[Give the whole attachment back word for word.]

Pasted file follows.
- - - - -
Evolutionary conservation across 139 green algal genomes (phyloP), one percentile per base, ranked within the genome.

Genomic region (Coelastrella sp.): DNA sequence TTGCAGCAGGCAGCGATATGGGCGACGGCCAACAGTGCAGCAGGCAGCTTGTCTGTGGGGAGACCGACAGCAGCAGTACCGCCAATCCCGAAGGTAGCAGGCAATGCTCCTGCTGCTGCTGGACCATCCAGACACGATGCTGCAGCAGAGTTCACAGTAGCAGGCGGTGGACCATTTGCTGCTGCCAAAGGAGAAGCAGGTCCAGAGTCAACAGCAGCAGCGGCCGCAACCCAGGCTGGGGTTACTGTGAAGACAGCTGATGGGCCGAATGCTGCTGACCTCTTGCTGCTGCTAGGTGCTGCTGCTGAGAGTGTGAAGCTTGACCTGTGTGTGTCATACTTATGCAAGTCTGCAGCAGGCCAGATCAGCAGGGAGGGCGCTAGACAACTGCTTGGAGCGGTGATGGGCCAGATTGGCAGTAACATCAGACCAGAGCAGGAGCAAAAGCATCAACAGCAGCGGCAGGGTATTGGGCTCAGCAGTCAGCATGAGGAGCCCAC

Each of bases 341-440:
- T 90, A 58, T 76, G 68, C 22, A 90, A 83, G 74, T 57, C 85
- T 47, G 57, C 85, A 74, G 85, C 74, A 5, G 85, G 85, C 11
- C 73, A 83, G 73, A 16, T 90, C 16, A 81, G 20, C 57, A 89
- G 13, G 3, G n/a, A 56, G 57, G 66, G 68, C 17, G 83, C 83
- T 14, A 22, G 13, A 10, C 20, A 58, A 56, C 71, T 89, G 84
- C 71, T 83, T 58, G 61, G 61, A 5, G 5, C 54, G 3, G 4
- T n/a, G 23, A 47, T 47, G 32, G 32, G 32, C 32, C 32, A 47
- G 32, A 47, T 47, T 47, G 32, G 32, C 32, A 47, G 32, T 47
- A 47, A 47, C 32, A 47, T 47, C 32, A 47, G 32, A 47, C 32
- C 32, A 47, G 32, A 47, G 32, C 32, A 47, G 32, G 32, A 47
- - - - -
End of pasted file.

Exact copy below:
Evolutionary conservation across 139 green algal genomes (phyloP), one percentile per base, ranked within the genome.

Genomic region (Coelastrella sp.): DNA sequence TTGCAGCAGGCAGCGATATGGGCGACGGCCAACAGTGCAGCAGGCAGCTTGTCTGTGGGGAGACCGACAGCAGCAGTACCGCCAATCCCGAAGGTAGCAGGCAATGCTCCTGCTGCTGCTGGACCATCCAGACACGATGCTGCAGCAGAGTTCACAGTAGCAGGCGGTGGACCATTTGCTGCTGCCAAAGGAGAAGCAGGTCCAGAGTCAACAGCAGCAGCGGCCGCAACCCAGGCTGGGGTTACTGTGAAGACAGCTGATGGGCCGAATGCTGCTGACCTCTTGCTGCTGCTAGGTGCTGCTGCTGAGAGTGTGAAGCTTGACCTGTGTGTGTCATACTTATGCAAGTCTGCAGCAGGCCAGATCAGCAGGGAGGGCGCTAGACAACTGCTTGGAGCGGTGATGGGCCAGATTGGCAGTAACATCAGACCAGAGCAGGAGCAAAAGCATCAACAGCAGCGGCAGGGTATTGGGCTCAGCAGTCAGCATGAGGAGCCCAC

Each of bases 341-440:
- T 90, A 58, T 76, G 68, C 22, A 90, A 83, G 74, T 57, C 85
- T 47, G 57, C 85, A 74, G 85, C 74, A 5, G 85, G 85, C 11
- C 73, A 83, G 73, A 16, T 90, C 16, A 81, G 20, C 57, A 89
- G 13, G 3, G n/a, A 56, G 57, G 66, G 68, C 17, G 83, C 83
- T 14, A 22, G 13, A 10, C 20, A 58, A 56, C 71, T 89, G 84
- C 71, T 83, T 58, G 61, G 61, A 5, G 5, C 54, G 3, G 4
- T n/a, G 23, A 47, T 47, G 32, G 32, G 32, C 32, C 32, A 47
- G 32, A 47, T 47, T 47, G 32, G 32, C 32, A 47, G 32, T 47
- A 47, A 47, C 32, A 47, T 47, C 32, A 47, G 32, A 47, C 32
- C 32, A 47, G 32, A 47, G 32, C 32, A 47, G 32, G 32, A 47